Jenny Neymanf, The Redoubt Report
Read the full article here: The Redoubt Reporter, Soldotna, AK

"Your publication is a marvelous tribute to you and the Griggs' expeditions of 1915-1919. ... Your photography is stunning!"
—Terrence B. Adamson, Excutive Vice President, National Geographic
Read the full letter here (pdf)

Freeburg5 "This horizontal-format book showcases the black-and-white and color landscape photographs of Gary Freeburg, following in the footsteps of National Geographic explorer Robert F. Griggs. Selections from the photographs of Griggs's 1915-19 expeditions to Alaska are shown in the first section and throughout the essay sections of the book. The whole is finely produced by George F. Thompson Publishing. Most of the book is filled with Freeburg's photographs. Each is given a full page with plenty of white space and a facing page carrying small captions. The interspersed essays are by John Eichelberger and Jeanne M. Schaaf and tell the story of the Griggs expeditions, with meditations on the volcanic landscape. Griggs's original four-year exploration of this area was the result of the second-largest volcanic eruption in modern times, comparable only to the explosion of Kratatoa. It resulted in the formation of a new volcano, which drew the interest of the public and the National Geographic Society. The icy, steaming desert Griggs and his team documented in the first decade of the twentieth century, and Freeburg documents in the first decade of the twenty-first, is called the Valley of 10,000 Smokes. The Griggs expeditions' photos are remarkable. Freeburg has the skill to equal them without matching them. His palette of silver grays is similar, but his pictures look up rather than down on these rugged mountains. In the original photographs, steam appears white, and human figures appear black, but both seem equally hazy and temporary. Freeburg offers a more monumental aesthetic. Contrasts between foreground and background, frozen in deep field, converse equally well in black-and-white or color, and all signs of life except the evidence of the photograph are absent."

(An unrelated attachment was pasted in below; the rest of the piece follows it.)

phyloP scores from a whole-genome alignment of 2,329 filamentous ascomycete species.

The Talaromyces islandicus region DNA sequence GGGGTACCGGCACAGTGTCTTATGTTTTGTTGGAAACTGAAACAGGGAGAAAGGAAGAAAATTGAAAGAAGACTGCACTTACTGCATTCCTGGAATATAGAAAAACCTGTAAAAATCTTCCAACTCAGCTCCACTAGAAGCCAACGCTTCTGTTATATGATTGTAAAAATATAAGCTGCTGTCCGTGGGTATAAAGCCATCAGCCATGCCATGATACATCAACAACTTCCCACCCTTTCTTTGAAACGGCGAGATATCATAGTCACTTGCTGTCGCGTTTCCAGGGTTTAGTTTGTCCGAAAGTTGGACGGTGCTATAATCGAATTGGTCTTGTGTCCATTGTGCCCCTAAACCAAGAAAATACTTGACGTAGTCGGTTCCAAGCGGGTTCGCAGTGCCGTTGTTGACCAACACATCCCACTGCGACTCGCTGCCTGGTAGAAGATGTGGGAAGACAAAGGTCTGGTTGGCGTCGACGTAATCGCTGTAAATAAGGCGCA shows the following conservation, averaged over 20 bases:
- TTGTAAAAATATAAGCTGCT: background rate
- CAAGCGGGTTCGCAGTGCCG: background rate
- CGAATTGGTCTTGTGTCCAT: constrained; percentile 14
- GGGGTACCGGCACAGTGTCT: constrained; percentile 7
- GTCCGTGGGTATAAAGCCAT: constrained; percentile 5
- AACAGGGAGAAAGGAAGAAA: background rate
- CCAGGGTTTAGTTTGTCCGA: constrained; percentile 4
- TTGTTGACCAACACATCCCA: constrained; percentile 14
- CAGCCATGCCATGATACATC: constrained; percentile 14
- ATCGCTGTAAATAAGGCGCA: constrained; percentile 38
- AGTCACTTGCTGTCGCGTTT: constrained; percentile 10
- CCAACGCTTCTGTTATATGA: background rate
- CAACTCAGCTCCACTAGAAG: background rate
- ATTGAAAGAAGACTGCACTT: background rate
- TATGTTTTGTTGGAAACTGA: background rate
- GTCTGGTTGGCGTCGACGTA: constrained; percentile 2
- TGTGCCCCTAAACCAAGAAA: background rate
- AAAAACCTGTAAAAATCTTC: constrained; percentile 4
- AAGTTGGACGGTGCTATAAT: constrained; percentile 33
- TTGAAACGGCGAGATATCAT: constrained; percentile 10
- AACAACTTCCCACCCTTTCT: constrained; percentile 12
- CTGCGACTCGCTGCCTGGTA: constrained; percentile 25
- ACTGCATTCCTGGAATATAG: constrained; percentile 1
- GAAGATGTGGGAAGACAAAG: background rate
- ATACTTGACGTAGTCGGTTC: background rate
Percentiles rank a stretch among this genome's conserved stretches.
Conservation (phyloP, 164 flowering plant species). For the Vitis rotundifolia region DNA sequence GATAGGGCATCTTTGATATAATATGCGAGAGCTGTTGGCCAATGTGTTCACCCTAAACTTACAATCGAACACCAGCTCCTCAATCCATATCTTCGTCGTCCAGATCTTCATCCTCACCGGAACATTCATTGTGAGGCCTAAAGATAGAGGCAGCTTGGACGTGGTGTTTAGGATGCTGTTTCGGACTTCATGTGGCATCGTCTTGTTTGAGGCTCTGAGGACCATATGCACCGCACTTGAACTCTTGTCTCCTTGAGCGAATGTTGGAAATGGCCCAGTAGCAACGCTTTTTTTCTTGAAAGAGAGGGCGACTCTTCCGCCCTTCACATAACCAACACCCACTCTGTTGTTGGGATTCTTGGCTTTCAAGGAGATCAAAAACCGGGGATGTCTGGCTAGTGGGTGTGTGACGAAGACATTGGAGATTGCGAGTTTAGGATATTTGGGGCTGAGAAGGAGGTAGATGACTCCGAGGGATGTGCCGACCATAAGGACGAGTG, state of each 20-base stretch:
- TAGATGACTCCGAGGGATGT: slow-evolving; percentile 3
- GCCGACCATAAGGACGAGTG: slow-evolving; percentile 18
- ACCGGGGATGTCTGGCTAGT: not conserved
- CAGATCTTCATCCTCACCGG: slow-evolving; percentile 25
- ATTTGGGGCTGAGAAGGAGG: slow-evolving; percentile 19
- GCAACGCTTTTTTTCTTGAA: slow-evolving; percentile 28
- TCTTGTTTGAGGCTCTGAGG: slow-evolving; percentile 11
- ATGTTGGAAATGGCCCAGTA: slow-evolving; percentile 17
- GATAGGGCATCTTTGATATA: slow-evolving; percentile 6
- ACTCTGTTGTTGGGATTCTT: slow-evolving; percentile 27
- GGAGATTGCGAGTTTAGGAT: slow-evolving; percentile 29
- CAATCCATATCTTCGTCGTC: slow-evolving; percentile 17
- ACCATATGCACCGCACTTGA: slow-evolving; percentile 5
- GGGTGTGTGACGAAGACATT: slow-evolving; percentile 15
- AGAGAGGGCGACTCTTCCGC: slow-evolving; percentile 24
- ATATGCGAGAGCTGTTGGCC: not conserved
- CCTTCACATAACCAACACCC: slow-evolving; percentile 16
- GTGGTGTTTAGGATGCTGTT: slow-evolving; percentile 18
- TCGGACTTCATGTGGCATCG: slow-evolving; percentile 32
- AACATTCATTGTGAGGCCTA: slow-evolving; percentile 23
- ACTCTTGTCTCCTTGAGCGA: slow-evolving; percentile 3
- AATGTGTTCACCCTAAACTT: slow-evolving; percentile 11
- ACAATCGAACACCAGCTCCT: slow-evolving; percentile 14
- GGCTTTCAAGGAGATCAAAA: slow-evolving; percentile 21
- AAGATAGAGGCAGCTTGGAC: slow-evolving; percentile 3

Eithne O'Leyne, Editor, ProtoView, Ringgold, Inc.

"Gary Freeburg's photographs of the Valley of Ten Thousand Smokes are awe-inspiring, but understanding the surreal setting created by one of the largest volcanic eruptions in history requires a trip there. Dr. George C. Johnson was up for the challenge and the two James Madison University faculty members, each with over 40 years of experience as photographic artists, found a way to blend their shared awe of the power of nature's wilderness to record life in one of Earth's harshest, yet beautiful places."

"Since their trip to the Valley was fairly brief, the men took advantage of the 19 hours of sunlight each day during the summer solstice to shoot images that formed the basis for Freeburg's book, The Valley of 10,000 Smokes: Revisiting the Alaskan Sublime, from George F. Thompson Publishing, and Johnson's 30-minute documentary, An Artist's Journey to the Valley of Ten Thousand Smokes: The Photography of Gary Freeburg, which chronicles what happened in 1912 and explains the geology of the Valley before showing what Freeburg endures to capture images."

Read more of the article on the James Madison University Website: